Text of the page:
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Upon this the people were greatly disturb- | having justly t deserved to die for what they ed at what they saw and heard, as never had done. But the inhabitants of Gibeah having had the experience of such a thing would not deliver ap the young men, and before. So they gathered themselves to Shi-thought it too reproachful for them, out of fear loh, out of a just anger; and assembling in a of war, to submit to other men's demands upon great congregation before the tabernacle, they them ; vaunting themselves to be no way infeimmediately resolved to take arms, and to rior to any in war'; neither in their number, treat the inhabitants of Gibeah as enemies. nor in courage. The rest of their tribe also But the senate restrained them from doing so, made great preparation for war; for they were and persuaded them, that they ought not so so insolently mad also, as to resolve to repel. hastily to make war upon people of the same force by force. nation with them, before they discoursed When it was related to the Israelites what them by words, concerning the accusation the inhabitants of Gibeah had resolved apon, laid against them. It being * part of their they took an oath that no one of them would law, that they should not bring an army give his daughter in marriage to a Benjaagainst foreigners themselves, when they ap- mite: but that they would make war with pear to have been injurious, without sending greater fury against them than their forean ambassage first, and trying thereby whe- fathers had made war against the Canaanther they will repent or not; and accordingly ites. Accordingly they sent out an arıny of they exhorted them to do what they ought, in four hundred thousand against them; while obedience to their laws: that is, to send to the Benjamites' army was į twenty-five thouthe inhabitants of Gibeah, to know whether sand and six hundred; five hundred of whom they would deliver up the offenders to them: were excellent at slinging stones with their and if they should deliver them up, to rest | left hands. When the battle was joined at satisfied with the punishment of those offend- | Gibeah, the Benjamites beat the Israelites, ers; but if they despised the message that and of them there fell twenty-two thousand was sent them, to punish themi, by taking up inen: and probably more had been destroyed arms against them. Accordingly they sent had not the night come on and broken off the to the inhabitants of Gibeah, and accused the fight. So the Benjamites returned to the city young men of the crimes committed in the af- with joy; and the Israelites returned to their fair of the Levite's wife; and required of camp in great affliction at what had hapthem those that had done what was contrary pened. On the next day, when they fought to the law, that they might be punished ; as again, the Benjamites beat them, and eighteen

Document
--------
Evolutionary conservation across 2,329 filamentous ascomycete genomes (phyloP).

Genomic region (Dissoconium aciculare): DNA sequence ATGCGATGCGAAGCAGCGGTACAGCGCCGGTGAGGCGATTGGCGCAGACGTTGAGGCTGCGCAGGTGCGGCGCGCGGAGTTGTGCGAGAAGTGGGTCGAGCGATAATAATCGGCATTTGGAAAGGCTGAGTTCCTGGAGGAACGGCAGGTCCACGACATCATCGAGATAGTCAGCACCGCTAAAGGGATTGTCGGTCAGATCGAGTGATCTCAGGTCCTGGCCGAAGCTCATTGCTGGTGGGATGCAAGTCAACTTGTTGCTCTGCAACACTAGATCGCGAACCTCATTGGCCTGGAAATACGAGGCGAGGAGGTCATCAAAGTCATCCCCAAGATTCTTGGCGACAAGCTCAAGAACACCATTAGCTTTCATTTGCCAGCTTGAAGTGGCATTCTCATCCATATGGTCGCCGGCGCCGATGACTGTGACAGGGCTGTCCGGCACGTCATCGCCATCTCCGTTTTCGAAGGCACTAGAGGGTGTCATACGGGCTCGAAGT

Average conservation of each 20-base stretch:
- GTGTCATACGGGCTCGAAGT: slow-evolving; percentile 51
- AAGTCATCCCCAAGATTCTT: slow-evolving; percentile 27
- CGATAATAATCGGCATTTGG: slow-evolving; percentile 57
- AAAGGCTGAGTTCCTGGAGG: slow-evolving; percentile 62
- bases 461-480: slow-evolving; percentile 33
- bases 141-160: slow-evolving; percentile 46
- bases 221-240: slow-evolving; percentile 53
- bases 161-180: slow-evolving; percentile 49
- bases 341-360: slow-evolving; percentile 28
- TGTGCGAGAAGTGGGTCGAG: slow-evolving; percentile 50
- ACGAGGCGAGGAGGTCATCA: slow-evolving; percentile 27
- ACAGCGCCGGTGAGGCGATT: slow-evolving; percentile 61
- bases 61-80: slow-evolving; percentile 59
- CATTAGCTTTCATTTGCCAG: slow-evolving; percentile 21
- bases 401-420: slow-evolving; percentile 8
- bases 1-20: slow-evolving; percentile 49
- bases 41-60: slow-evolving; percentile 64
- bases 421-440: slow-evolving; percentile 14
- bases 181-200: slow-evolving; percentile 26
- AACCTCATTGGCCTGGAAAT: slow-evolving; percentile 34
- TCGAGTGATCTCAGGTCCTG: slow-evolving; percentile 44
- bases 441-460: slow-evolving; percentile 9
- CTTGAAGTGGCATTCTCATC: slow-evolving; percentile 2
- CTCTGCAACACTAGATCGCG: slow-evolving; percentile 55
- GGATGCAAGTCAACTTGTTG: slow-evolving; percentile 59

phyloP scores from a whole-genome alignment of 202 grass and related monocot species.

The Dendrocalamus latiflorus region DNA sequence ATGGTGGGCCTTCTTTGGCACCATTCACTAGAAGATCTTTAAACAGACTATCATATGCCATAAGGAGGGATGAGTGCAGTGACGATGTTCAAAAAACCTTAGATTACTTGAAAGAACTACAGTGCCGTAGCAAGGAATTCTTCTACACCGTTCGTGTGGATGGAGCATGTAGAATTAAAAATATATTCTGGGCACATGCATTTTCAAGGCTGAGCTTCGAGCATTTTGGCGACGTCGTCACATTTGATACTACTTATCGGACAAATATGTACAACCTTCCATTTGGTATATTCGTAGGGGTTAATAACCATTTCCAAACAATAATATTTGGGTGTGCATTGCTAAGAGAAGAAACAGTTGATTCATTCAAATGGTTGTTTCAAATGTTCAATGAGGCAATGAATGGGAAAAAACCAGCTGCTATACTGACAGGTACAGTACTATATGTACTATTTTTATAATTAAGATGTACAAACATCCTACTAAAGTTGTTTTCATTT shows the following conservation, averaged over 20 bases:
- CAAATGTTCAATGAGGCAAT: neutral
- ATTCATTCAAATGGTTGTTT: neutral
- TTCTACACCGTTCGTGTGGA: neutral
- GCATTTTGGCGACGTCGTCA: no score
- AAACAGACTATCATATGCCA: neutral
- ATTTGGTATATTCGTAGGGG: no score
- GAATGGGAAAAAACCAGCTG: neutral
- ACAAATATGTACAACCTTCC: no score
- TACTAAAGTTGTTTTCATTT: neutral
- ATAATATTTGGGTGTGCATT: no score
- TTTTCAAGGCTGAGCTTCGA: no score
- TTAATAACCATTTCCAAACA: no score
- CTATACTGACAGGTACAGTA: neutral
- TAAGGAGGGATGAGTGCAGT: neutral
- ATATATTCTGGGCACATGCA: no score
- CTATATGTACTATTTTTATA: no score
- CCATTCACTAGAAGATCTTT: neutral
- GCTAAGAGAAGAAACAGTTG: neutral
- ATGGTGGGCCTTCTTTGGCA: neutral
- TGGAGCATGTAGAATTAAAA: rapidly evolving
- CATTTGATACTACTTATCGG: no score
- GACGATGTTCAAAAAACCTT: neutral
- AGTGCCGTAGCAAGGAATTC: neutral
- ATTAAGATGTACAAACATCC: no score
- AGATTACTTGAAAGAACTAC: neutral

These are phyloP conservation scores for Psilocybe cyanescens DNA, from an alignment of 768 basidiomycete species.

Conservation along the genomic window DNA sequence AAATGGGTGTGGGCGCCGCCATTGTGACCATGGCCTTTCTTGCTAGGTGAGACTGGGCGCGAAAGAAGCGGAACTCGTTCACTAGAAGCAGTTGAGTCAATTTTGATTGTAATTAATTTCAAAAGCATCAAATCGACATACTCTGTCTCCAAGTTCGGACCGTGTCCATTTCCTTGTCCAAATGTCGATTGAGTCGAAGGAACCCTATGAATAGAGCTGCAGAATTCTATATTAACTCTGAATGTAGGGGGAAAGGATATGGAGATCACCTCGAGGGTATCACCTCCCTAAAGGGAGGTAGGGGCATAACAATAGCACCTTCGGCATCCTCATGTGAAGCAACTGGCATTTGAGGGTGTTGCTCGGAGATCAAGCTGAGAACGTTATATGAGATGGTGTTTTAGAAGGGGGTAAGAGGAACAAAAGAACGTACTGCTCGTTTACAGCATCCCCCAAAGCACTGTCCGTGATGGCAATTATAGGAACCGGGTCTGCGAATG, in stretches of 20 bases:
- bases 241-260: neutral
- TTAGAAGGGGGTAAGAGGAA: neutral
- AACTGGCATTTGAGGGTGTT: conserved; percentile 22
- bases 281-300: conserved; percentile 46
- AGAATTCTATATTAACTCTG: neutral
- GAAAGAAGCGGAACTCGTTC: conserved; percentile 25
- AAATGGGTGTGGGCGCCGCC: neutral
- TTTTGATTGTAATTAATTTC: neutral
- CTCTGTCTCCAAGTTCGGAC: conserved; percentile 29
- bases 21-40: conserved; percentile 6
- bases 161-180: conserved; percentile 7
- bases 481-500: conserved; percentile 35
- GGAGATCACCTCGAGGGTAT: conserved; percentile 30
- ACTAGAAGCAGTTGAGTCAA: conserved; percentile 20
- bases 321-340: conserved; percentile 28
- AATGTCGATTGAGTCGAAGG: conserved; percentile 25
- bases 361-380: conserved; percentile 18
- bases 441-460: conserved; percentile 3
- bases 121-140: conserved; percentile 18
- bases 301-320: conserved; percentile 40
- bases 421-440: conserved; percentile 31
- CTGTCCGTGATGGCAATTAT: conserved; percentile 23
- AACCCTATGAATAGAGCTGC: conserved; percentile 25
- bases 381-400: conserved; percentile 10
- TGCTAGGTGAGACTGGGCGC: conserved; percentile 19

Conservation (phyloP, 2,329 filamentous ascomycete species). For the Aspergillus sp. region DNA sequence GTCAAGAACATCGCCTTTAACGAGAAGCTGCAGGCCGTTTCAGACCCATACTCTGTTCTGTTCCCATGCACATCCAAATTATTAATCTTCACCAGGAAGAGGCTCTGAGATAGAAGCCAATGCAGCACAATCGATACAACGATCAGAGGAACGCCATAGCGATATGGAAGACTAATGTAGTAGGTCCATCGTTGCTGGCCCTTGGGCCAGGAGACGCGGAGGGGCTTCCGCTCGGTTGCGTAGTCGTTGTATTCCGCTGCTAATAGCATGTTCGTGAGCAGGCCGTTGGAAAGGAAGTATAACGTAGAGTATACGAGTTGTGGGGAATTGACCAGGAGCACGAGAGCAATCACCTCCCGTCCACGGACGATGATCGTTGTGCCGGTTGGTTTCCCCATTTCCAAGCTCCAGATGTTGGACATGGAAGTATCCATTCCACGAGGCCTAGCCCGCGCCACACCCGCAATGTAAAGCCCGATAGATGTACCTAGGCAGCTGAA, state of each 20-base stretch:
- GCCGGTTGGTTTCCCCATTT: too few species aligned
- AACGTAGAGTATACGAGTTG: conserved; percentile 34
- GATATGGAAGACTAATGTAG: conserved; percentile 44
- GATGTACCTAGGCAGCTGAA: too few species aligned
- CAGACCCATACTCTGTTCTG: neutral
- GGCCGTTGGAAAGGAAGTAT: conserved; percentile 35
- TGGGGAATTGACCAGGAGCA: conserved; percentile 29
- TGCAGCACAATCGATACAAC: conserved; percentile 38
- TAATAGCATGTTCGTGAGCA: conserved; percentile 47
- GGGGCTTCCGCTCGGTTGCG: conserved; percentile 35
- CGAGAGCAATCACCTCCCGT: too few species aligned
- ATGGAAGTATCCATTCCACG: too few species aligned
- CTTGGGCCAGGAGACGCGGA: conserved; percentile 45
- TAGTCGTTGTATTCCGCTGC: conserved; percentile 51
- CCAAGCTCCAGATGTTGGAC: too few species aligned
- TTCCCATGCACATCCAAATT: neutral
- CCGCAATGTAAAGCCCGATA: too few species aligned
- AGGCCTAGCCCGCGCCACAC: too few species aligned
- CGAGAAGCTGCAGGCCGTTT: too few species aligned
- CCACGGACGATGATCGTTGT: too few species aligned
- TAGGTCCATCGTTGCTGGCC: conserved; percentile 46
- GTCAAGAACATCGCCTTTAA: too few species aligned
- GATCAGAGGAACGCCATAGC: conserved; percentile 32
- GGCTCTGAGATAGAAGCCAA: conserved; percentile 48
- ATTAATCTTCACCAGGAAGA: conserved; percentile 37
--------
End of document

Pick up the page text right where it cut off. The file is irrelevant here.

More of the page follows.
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fered by a private person, those only who voluntarily people upon urgent occasions. “ When any one had retook a piece of the sacrifice entered into a strict engage. I ceived an injury, and had not the means of avenging ment to espouse bis interest. Connections of this kind himself, he sacrificed an ox, and cut it into pieces, which derived their force from the deities in honour of which he caused to be dressed and publicly exposed ; ihen he the sacrifice was offered : from the true God when made | spread out the skin of the victim, and sat upon it with his by the Jews; from idols when made by the Gentiles.lands tied behind him. All who chuse to take part in The Jews were content to invoke and take the Lord to the injury which had been done look up a piece of the witness; whereas the pagans never failed to place upon ox, and swore to supply and maintain for him, one, five an altar of green turf the deities which presided over their horses, another ten, others still more; some infantry; covenant. "These deities were called common, because each according to his strength and ability. They who they were the common deities of all who were thus united, had only their person, engaged 10 march themselves. and received in common the honors which they thought Now an army composed of such soldiers, far from retreatproper to pay them.

ing or disbanding, was invincible, as it was engaged by A direct proof of these facts is recorded in 1 Sam. xi. 7. oath.” And Saul took a yoke of oxen, and hewed them in pieces,

These circumstances, compared with the account given and sent them throughout all the coasts of Israel by the of the Levite's conduct, and the subsequent behaviour of hands of messengers, saying, Whosoever cometh not forth the tribes, clearly point out, that the niethod used by the after Saul and afier Samuel, so shall it be done unto his Levite to obtain redress was consistent with the established